Light Years of Change: Are You Ready?

The light bulbs and light fixtures many of us have used for years are in the process of changing – and it’s coming on quickly. Federally mandated changes in lighting efficiency standards have rendered many common lighting products obsolete. In addition to pressure at the federal level, The State of Ohio and regional utility companies are offering significant incentives, such as rebates and grants, to get the end user, (all of us) to change our buying habits.

Three Driving Factors

Three factors are driving real change in the design and production of lighting; new legislation, business and consumers want to reduce expenses, and changing attitudes about environmental responsibility & energy conservation. As a result, Lighting technologies have improved more in the past 3 years than in the past 3 decades, creating quantum leaps in the efficiencies of the newer light sources


The Federal Government (like it or not) has decided to do their part by legislating higher energy efficiency for lighting and lamps. You can look up the Energy Policy Act (EPAct) of 2005 and the Energy Independence and Security Act of 2007 if you would like to read the details.

Reduce Expenses

Business and consumers are more willing now than ever to embrace lighting technologies that reduce energy consumption, in turn reducing their monthly expenses. The utility companies also want to control cost. Frankly, it is less expensive and faster for the utility companies to incentivize us to consume less energy than it is to build new plants or fast track the development of emerging renewable energy sources.

Green is Good

Demand for electricity continues to outpace the supply resulting in an inevitable collision course. We must curb our appetite for power, or find a way to produce more. Construction of new coal or nuclear power plants will no doubt affect the environment. The emergence of cost effective “green” energy and construction technologies has played an important role in changing businesses and consumers attitudes. As new green technologies are refined, and the cost of implementing green technologies is reduced, being green will be the only solution that makes sense.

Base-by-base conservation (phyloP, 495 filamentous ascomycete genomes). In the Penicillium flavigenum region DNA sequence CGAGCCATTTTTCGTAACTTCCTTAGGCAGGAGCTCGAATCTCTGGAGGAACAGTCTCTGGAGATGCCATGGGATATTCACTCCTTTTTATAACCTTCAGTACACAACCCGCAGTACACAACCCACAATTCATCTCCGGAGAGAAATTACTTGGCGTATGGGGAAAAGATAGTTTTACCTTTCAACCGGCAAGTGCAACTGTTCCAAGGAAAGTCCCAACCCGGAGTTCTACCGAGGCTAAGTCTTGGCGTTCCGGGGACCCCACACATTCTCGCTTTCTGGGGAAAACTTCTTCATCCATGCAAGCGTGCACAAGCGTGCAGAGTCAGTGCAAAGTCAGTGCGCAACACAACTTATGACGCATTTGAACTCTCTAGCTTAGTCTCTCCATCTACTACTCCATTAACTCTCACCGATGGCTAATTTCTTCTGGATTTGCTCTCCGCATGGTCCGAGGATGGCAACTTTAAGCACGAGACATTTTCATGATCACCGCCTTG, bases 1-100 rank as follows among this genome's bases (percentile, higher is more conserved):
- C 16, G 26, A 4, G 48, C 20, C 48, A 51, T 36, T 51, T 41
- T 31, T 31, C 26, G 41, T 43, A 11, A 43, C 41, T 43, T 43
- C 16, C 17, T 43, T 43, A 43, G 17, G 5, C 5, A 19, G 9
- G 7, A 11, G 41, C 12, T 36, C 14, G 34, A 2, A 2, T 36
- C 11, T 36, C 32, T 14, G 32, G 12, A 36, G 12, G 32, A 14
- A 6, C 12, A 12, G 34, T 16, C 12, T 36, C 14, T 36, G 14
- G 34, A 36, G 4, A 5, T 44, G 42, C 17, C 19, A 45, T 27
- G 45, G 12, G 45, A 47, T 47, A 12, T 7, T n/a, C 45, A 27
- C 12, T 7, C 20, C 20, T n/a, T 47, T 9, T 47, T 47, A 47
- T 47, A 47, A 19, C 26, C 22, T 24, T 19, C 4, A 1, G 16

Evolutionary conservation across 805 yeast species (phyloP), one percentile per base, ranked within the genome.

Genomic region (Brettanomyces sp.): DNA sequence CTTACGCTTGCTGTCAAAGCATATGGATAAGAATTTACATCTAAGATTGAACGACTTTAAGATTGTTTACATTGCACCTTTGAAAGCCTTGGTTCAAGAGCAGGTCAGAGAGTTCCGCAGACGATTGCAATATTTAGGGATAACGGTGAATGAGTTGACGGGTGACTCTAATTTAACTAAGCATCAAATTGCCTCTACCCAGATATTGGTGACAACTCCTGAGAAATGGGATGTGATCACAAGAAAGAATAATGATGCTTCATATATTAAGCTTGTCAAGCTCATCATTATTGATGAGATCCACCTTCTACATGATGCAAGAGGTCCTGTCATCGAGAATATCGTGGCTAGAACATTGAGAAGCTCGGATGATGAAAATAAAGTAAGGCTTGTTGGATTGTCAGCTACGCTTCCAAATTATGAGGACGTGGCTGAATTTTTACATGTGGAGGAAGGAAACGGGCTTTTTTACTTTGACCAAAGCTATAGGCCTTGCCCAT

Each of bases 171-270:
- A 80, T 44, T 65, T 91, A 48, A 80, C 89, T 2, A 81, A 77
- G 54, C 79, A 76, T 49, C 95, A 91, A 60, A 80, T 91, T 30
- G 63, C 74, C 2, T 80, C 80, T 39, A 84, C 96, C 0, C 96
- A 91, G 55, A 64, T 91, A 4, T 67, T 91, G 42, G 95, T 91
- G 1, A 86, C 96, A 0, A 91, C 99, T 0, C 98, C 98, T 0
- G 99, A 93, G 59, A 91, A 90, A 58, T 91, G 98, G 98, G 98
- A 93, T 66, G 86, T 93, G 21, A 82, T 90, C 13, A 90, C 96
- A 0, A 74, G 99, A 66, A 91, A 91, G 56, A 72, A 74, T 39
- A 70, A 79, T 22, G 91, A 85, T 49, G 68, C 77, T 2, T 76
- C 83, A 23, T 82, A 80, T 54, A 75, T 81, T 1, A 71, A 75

Recent Changes

  • Standard probe start metal halide fixtures (common in manufacturing, warehouse facilities, and school gymnasiums) are no longer manufactured
  • Magnetic ballasts – the heavy ballasts that drive the T12 (inch and a half diameter) fluorescent bulbs are no longer manufactured
  • General purpose, three phase AC industrial motors from 1-500 hp manufactured for sale in the US must meet new NEMA efficiency standards (commonly called “premium efficiency” motors)

Scheduled Changes

The incandescent lamp standards include the following scheduled changes that will effectively “phase out” the manufacture or import of the following lamps.

  • January 1, 2012 – 100-watt incandescent lamps (yes, this is the normal “light bulb” used everywhere, especially in your home)
  • June 14, 2012 – Most incandescent reflector lamps (i.e. “can light” bulbs) and general service fluorescent lamps. (with minor exceptions, all of the 1.5-inch diameter, “T12” lamps are gone, in addition to standard 1” “T8” lamps).
  • January 1, 2013 – 75-watt standard incandescent lamps (again, this is the normal “light bulb” used everywhere, especially in homes)
  • January 1, 2014 – 40-60-watt standard incandescent lamps (the normal “light bulb” used everywhere, especially in homes).

Questions & Answers

What do I do with the lights in my house?

Answer: Install LED or compact fluorescent retrofit lamps in place of the incandescent. Be careful with bulbs that are on dimmers, they require a special type of bulb that is “dimmable”. In most cases, a savings between 70% and 85% of your energy cost will be realized with no adverse effect on your light levels. In addition, the bulbs will last 10 to 25 times longer.

How do I get money, grants, or incentives from the utility companies and the State of Ohio?

Answer: Talk to an energy professional that is familiar with all the laws and available rebates. They will navigate you through the process so you can maximize your energy savings and available incentives. In addition, DP&L, Duke Energy, American Electric Power, and some of the local municipal utilities, have set up departments to help you sort thru all of this. They have personnel in place to help guide you, and to point out rebate incentives available. In the DP&L service territory, visit

Why do I care about my office or factory lights?

Answer: You can install new fixtures, improve you light level, lower your utility bills, and receive a rebate and tax incentive for doing it. Most retro fit projects pay for themselves in one to two years. Some are even quicker. The energy savings will always be there, but the incentives won’t; and eventually you won’t have a choice.

Who do I call?

Answer: DP&L has a list of channel partners who are familiar with the programs. The company you select should meet with you to discuss your objectives, walk thru your facility, and provide an energy audit. Be sure the company completes all of the necessary paperwork for rebates, tax incentives, and warranty on the new products installed. Make sure your contractor has the proper insurance and workman’s compensation coverage.


This may seem overwhelming; it was to us at first. There are a lot of details of what you can and should do vs. what you can’t and should not do. Make sure you select the proper company to help you. Now is the time to take advantage of the rebates and tax incentives available before they’re gone!

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